Here at Comic-Con 2010 it is a standard and recurring complaint that the event has been taken over by branding: An event that started out as a grass-roots gathering of comic-book culture has been overrun by corporate money, corporate product, and above all corporate advertising. Sure, it’s easy to see what they mean. The entire exterior of my Hilton hotel is covered with an ad for Scott Pilgrim (“an epic of epic epicness” — it’s a comic, soon to be a game and a major motion picture starring Michael Cera). The hotel elevators are wallpapered with promos for True Blood. Other buildings are draped in similarly vast posters for the game Red Faction and the upcoming movie Skyline.
The overall effect is a little overwhelming. It is also kind of…awe-inspiring.
First of all, there is the sheer technical achievement of making a 10-story-tall vinyl banner. The ads are an impressive showcase of what current graphics technology can do: extremely large-scale digital images printed directly onto enormous sheets of vinyl mesh. At a conference that is in no small part a celebration of the graphic arts, this kind of over-the-top element seems apt. Then there is the public art aspect of the thing. The San Diego skyline around the convention center here isn’t the most inspiring thing to begin with. The ads, garish as they may be, are more creative and personal than the jumble of generic modernist architecture they are covering.
And really, the application of digital technology to realize visuals that previously existed only in the realm of imagination is a central theme of the conference. In the “State of the Geek” session here, former Digital Bits editor Bill Hunt evocatively recalled a childhood memory of making copies of the USS Enterprise from paper plates and toilet paper tubes–and then being amazed to when Star Wars came out and showed for real the kinds of images that had been dancing around in his head. At the same session people lavished praise on the digital dreams of Inception.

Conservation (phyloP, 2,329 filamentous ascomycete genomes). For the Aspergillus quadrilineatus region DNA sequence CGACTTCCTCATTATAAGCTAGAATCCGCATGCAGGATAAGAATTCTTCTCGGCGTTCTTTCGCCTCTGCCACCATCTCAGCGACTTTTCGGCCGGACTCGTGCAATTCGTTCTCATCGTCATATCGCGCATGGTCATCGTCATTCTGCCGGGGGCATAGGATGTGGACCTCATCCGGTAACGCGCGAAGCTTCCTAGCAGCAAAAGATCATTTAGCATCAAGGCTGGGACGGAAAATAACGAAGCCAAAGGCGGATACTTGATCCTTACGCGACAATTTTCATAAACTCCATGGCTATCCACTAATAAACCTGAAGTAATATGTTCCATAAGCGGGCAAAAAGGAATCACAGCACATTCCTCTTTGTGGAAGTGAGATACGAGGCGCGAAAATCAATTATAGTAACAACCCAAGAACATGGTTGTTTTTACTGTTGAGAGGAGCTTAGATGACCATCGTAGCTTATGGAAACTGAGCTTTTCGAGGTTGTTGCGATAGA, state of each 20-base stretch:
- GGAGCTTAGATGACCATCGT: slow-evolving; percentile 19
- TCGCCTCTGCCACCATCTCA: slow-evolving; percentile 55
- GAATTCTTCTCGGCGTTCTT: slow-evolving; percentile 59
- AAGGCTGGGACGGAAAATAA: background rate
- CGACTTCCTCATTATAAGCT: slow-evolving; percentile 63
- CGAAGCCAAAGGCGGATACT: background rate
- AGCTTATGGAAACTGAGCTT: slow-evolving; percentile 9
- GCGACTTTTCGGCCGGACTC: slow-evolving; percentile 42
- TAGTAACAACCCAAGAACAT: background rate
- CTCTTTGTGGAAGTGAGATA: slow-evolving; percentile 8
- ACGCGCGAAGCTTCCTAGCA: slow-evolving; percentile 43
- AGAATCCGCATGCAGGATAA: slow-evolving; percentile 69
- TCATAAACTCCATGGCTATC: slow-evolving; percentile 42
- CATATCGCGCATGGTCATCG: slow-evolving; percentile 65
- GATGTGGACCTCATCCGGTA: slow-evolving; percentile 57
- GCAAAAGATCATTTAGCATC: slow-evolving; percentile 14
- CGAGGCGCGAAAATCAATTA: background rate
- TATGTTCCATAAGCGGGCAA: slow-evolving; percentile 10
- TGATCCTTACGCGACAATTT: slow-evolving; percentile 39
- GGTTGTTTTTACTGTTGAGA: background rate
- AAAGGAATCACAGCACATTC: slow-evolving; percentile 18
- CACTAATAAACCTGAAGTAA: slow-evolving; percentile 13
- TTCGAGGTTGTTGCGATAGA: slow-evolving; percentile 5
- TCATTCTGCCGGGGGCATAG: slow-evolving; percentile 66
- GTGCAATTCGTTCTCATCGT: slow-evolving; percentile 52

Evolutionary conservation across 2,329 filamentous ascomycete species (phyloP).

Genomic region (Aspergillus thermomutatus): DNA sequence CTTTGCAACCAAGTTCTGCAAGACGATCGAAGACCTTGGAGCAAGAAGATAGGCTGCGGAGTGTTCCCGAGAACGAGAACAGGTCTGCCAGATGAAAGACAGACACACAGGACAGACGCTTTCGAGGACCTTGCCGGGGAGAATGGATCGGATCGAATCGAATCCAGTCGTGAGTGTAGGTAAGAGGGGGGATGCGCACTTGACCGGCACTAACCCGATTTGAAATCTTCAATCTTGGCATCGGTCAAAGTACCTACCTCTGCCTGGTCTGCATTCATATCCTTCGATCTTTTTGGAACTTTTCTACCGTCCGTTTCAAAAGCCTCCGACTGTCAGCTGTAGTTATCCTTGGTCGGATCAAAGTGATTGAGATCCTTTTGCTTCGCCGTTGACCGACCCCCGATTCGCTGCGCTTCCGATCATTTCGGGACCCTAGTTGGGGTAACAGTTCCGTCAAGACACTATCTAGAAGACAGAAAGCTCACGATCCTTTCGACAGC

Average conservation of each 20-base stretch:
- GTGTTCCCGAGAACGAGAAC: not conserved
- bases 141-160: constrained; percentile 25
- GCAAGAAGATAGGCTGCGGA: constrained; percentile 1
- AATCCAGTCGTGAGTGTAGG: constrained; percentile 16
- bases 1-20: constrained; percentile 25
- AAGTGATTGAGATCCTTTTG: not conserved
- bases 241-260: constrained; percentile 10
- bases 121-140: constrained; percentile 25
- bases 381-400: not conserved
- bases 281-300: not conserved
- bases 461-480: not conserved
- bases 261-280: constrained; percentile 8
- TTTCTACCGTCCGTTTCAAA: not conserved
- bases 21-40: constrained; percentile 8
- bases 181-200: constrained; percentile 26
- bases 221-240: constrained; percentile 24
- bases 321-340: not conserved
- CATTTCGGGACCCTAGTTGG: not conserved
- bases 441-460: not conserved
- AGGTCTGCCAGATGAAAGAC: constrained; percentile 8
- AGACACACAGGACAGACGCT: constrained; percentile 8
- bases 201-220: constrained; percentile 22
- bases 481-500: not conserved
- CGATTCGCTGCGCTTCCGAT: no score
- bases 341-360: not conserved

In the exhibit hall, a showcase of special effect designs from Stan Winston Studios powerfully illustrated how the special-effect master progressed from latex and paint to far more elaborate and evocative imagery conjured directly from bits. His creations also blurred the boundaries between solitary vision and corporate branding. Which category do the Iron Man suits belong to? Which category properly holds the military tech from Avatar?
Looking out at the cityscape here, San Diego looks like nothing so much as a giant comic book. If that is the effect of branding run amok, I’m strangely OK with it.